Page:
Even though its football team is winless in three games and the university is due sanctions and/or probation for violations of NCAA rules, not everyone at Notre Dame is on a losing streak.
Ryan Sachire, for instance, is having a heck of a week on the tennis courts at Pikesville's Suburban Club.
With a 7-5, 6-2 victory over Fresno State's Olivier Le Jeune yesterday, the junior from Ohio moved into this morning's quarterfinals at the T. Rowe Price National Intercollegiate Clay Court Championships. Which was expected, considering he's the No. 1 men's seed.
But then you ask, how could a hard court-playing American draw top seeding with clay-court specialists from Europe and South America crowding the tournament field?
Sachire, who goes against Mississippi State's Marco Baron at 8: 30 a.m. today, is the lone American among eight quarterfinalists. But that is nothing out of the ordinary. In fact, since the clay tourney became part of the Intercollegiate Tennis Association's grand-slam setup in 1986, no American has won the title.
"The reason I got the top seed is I finished fifth after the hard-court season last spring, and I still hold the highest national ranking [No. 2] here," Sachire said.
Then he had on-the-job training here the last two years and got some heavy-duty training on the surface this summer.
"With three wins [over foreign players] so far, I'm ecstatic," he said, explaining: "Two years ago, I was beaten by a player from Sweden in the first round. Last year, after a win, I lost to Guillermo Legat, of South Carolina. He went all the way to the semifinals."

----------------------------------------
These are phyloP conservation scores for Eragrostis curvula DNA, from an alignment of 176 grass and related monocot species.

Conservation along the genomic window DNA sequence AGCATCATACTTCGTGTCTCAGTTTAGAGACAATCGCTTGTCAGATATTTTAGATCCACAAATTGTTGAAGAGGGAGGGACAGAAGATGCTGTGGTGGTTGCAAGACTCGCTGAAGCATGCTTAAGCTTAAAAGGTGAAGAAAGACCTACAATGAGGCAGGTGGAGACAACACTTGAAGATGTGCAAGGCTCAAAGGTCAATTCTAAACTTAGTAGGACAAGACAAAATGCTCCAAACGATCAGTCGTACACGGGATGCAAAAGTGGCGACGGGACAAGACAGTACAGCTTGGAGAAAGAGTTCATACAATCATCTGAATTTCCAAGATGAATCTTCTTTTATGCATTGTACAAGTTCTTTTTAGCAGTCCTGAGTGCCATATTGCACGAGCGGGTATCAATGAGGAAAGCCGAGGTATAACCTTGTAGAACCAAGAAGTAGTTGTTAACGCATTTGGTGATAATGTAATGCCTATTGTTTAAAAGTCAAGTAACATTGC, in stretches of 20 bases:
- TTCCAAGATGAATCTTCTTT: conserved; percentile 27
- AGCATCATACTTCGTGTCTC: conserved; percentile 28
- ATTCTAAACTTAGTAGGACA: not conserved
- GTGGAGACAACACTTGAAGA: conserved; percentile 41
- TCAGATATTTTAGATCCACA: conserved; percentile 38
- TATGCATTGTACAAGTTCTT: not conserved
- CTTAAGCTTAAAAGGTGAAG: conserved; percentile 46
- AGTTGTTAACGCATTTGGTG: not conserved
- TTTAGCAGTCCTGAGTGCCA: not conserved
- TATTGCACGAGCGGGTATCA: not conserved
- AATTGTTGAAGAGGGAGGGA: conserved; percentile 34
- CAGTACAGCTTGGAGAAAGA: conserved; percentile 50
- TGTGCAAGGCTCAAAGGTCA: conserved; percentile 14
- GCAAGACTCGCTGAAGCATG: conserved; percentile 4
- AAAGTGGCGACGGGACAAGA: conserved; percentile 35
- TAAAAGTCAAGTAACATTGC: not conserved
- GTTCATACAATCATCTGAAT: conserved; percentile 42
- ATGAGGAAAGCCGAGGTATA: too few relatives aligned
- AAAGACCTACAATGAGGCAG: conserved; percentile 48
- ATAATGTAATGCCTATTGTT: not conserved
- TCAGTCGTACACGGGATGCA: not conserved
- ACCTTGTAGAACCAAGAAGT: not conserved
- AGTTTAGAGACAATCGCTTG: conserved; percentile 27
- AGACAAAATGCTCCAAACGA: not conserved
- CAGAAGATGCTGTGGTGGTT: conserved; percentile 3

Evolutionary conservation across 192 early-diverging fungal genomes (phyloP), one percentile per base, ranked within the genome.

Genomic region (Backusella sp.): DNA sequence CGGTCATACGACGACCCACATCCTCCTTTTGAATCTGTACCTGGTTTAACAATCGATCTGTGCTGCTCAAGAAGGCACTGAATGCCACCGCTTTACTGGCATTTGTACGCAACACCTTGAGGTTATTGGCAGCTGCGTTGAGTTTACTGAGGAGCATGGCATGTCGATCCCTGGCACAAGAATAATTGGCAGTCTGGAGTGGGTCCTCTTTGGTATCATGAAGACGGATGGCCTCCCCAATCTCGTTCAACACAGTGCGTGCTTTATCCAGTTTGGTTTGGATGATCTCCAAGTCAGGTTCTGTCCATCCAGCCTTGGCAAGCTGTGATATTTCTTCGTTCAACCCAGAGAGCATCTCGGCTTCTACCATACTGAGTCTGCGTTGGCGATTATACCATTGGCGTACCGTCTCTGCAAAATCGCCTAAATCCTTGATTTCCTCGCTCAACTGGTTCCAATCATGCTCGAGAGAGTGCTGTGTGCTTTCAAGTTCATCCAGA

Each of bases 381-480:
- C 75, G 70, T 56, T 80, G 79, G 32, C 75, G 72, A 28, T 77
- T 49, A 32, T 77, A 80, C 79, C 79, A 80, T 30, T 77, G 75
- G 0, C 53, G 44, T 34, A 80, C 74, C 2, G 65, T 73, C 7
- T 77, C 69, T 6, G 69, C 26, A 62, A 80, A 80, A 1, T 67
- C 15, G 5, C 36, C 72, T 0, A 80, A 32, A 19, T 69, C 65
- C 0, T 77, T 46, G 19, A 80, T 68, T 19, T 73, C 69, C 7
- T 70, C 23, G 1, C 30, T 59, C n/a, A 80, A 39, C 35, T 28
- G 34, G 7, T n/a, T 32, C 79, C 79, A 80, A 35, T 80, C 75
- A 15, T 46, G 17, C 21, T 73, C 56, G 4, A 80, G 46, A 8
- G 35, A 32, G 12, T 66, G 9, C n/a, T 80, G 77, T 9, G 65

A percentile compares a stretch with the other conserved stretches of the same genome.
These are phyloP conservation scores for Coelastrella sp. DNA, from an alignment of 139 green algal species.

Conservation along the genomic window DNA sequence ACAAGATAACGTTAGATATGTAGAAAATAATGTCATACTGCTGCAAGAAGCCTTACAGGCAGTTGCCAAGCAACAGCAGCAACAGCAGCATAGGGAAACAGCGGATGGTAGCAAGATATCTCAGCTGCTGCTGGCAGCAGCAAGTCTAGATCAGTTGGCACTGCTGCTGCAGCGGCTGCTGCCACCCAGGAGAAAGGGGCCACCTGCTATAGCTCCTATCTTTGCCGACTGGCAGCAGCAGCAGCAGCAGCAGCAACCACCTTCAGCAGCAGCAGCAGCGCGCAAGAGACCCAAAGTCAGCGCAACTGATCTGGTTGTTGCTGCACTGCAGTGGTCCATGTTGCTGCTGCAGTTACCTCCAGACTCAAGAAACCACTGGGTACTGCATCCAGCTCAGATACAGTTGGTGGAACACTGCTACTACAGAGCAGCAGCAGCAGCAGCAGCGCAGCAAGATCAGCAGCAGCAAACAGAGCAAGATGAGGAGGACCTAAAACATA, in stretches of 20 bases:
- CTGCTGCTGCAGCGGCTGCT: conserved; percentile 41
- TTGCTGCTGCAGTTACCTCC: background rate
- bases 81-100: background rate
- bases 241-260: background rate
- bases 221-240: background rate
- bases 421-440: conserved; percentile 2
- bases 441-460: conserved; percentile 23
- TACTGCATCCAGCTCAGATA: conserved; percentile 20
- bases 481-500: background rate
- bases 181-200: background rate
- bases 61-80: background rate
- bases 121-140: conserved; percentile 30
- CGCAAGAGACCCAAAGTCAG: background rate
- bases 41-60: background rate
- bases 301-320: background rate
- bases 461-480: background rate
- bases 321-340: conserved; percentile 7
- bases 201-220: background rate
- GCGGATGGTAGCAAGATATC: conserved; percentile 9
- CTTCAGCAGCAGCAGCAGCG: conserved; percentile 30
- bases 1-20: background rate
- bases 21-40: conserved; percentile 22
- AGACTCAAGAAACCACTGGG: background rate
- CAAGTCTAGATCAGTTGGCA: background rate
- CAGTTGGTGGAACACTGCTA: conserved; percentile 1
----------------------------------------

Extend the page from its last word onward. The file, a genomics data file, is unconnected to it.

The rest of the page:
Sachire, Baron and Virginia Commonwealth's Daniel Andersson are the only seeds remaining in the quarters. Alabama's Francisco Rodriguez, a semifinalist last year and No. 2 seed, succumbed to Arkansas' Oskar Johansson, 6-4, 7-6 (3) in one of two upsets. New Mexico's Matt Angwerd, a qualifier, beat American Brian Vahaly, the No. 4 seed from Virginia, 6-2, 6-1.
In women's semifinals, beginning at 10 a.m. today, San Diego State's Zuzana Lesenarova, the top seed and defending champion, and Katarina Valkyova will take on Ole Miss' Celeste Frey and Ivona Mihailova, respectively.
Frey and Mihailova won in straight sets yesterday. Lesenarova was extended to three sets, and Valkyova had to win two tough tie-breakers to advance.
The men's semifinals are to start at noon, or after the women's semifinals, with the finals listed for 9 a.m. (men) and 11 a.m. (women) tomorrow. Doubles will follow singles both days.
Pub Date: 9/25/99